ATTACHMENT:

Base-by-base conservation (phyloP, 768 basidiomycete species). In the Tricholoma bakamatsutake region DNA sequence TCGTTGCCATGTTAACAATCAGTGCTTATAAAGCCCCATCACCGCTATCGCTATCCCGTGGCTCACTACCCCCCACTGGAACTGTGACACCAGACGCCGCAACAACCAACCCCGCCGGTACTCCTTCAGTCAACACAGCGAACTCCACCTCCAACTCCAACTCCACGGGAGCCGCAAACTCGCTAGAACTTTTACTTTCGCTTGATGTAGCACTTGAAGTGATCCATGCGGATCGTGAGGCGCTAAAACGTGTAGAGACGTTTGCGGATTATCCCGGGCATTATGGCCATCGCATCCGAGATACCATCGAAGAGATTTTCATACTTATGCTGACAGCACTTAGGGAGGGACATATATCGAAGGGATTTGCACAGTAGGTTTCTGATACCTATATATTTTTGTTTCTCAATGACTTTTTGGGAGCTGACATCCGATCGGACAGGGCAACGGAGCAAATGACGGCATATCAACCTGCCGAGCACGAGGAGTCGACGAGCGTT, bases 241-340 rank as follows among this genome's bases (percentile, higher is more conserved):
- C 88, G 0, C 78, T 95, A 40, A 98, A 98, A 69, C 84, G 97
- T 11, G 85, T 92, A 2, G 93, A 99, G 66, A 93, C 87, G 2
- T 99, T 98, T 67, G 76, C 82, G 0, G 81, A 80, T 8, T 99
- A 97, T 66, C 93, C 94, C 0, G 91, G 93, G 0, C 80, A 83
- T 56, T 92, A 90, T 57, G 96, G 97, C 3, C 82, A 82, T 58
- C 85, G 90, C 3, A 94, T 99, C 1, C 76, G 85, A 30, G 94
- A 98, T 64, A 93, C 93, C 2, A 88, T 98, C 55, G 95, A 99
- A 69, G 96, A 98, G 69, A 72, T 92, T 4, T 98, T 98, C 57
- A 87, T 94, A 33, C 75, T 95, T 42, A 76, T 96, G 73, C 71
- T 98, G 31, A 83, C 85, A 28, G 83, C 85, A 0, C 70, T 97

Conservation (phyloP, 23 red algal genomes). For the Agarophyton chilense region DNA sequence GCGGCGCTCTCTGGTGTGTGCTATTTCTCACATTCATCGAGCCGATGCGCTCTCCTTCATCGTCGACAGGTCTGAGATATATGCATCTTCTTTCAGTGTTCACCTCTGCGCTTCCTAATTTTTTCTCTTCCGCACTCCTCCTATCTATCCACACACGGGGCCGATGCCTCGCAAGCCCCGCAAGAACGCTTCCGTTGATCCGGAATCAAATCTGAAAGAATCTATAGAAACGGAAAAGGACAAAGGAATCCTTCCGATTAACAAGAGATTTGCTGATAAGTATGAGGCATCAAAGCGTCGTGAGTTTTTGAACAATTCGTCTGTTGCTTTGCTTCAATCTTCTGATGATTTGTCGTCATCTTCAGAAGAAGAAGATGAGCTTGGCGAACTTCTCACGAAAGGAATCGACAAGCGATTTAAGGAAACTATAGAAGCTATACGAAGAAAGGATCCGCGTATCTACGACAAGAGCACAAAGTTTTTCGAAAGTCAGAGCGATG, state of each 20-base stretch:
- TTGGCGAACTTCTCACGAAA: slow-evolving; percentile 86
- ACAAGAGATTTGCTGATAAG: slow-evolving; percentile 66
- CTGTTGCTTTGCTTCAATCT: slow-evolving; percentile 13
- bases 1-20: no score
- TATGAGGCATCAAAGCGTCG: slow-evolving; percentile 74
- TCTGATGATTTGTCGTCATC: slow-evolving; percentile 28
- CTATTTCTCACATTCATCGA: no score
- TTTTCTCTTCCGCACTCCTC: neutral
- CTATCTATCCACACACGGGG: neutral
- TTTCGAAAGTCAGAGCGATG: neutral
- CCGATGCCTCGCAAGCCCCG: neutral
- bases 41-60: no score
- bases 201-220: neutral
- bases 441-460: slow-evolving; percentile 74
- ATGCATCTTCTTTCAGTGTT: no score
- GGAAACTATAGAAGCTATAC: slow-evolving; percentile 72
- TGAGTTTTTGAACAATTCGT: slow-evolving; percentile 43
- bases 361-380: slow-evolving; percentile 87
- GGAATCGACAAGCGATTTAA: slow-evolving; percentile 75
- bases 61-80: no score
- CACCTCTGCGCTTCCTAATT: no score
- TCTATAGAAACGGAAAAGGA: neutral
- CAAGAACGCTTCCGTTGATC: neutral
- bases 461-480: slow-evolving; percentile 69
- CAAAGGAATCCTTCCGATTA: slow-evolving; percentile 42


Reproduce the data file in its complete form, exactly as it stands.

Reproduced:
Base-by-base conservation (phyloP, 768 basidiomycete species). In the Tricholoma bakamatsutake region DNA sequence TCGTTGCCATGTTAACAATCAGTGCTTATAAAGCCCCATCACCGCTATCGCTATCCCGTGGCTCACTACCCCCCACTGGAACTGTGACACCAGACGCCGCAACAACCAACCCCGCCGGTACTCCTTCAGTCAACACAGCGAACTCCACCTCCAACTCCAACTCCACGGGAGCCGCAAACTCGCTAGAACTTTTACTTTCGCTTGATGTAGCACTTGAAGTGATCCATGCGGATCGTGAGGCGCTAAAACGTGTAGAGACGTTTGCGGATTATCCCGGGCATTATGGCCATCGCATCCGAGATACCATCGAAGAGATTTTCATACTTATGCTGACAGCACTTAGGGAGGGACATATATCGAAGGGATTTGCACAGTAGGTTTCTGATACCTATATATTTTTGTTTCTCAATGACTTTTTGGGAGCTGACATCCGATCGGACAGGGCAACGGAGCAAATGACGGCATATCAACCTGCCGAGCACGAGGAGTCGACGAGCGTT, bases 241-340 rank as follows among this genome's bases (percentile, higher is more conserved):
- C 88, G 0, C 78, T 95, A 40, A 98, A 98, A 69, C 84, G 97
- T 11, G 85, T 92, A 2, G 93, A 99, G 66, A 93, C 87, G 2
- T 99, T 98, T 67, G 76, C 82, G 0, G 81, A 80, T 8, T 99
- A 97, T 66, C 93, C 94, C 0, G 91, G 93, G 0, C 80, A 83
- T 56, T 92, A 90, T 57, G 96, G 97, C 3, C 82, A 82, T 58
- C 85, G 90, C 3, A 94, T 99, C 1, C 76, G 85, A 30, G 94
- A 98, T 64, A 93, C 93, C 2, A 88, T 98, C 55, G 95, A 99
- A 69, G 96, A 98, G 69, A 72, T 92, T 4, T 98, T 98, C 57
- A 87, T 94, A 33, C 75, T 95, T 42, A 76, T 96, G 73, C 71
- T 98, G 31, A 83, C 85, A 28, G 83, C 85, A 0, C 70, T 97

Conservation (phyloP, 23 red algal genomes). For the Agarophyton chilense region DNA sequence GCGGCGCTCTCTGGTGTGTGCTATTTCTCACATTCATCGAGCCGATGCGCTCTCCTTCATCGTCGACAGGTCTGAGATATATGCATCTTCTTTCAGTGTTCACCTCTGCGCTTCCTAATTTTTTCTCTTCCGCACTCCTCCTATCTATCCACACACGGGGCCGATGCCTCGCAAGCCCCGCAAGAACGCTTCCGTTGATCCGGAATCAAATCTGAAAGAATCTATAGAAACGGAAAAGGACAAAGGAATCCTTCCGATTAACAAGAGATTTGCTGATAAGTATGAGGCATCAAAGCGTCGTGAGTTTTTGAACAATTCGTCTGTTGCTTTGCTTCAATCTTCTGATGATTTGTCGTCATCTTCAGAAGAAGAAGATGAGCTTGGCGAACTTCTCACGAAAGGAATCGACAAGCGATTTAAGGAAACTATAGAAGCTATACGAAGAAAGGATCCGCGTATCTACGACAAGAGCACAAAGTTTTTCGAAAGTCAGAGCGATG, state of each 20-base stretch:
- TTGGCGAACTTCTCACGAAA: slow-evolving; percentile 86
- ACAAGAGATTTGCTGATAAG: slow-evolving; percentile 66
- CTGTTGCTTTGCTTCAATCT: slow-evolving; percentile 13
- bases 1-20: no score
- TATGAGGCATCAAAGCGTCG: slow-evolving; percentile 74
- TCTGATGATTTGTCGTCATC: slow-evolving; percentile 28
- CTATTTCTCACATTCATCGA: no score
- TTTTCTCTTCCGCACTCCTC: neutral
- CTATCTATCCACACACGGGG: neutral
- TTTCGAAAGTCAGAGCGATG: neutral
- CCGATGCCTCGCAAGCCCCG: neutral
- bases 41-60: no score
- bases 201-220: neutral
- bases 441-460: slow-evolving; percentile 74
- ATGCATCTTCTTTCAGTGTT: no score
- GGAAACTATAGAAGCTATAC: slow-evolving; percentile 72
- TGAGTTTTTGAACAATTCGT: slow-evolving; percentile 43
- bases 361-380: slow-evolving; percentile 87
- GGAATCGACAAGCGATTTAA: slow-evolving; percentile 75
- bases 61-80: no score
- CACCTCTGCGCTTCCTAATT: no score
- TCTATAGAAACGGAAAAGGA: neutral
- CAAGAACGCTTCCGTTGATC: neutral
- bases 461-480: slow-evolving; percentile 69
- CAAAGGAATCCTTCCGATTA: slow-evolving; percentile 42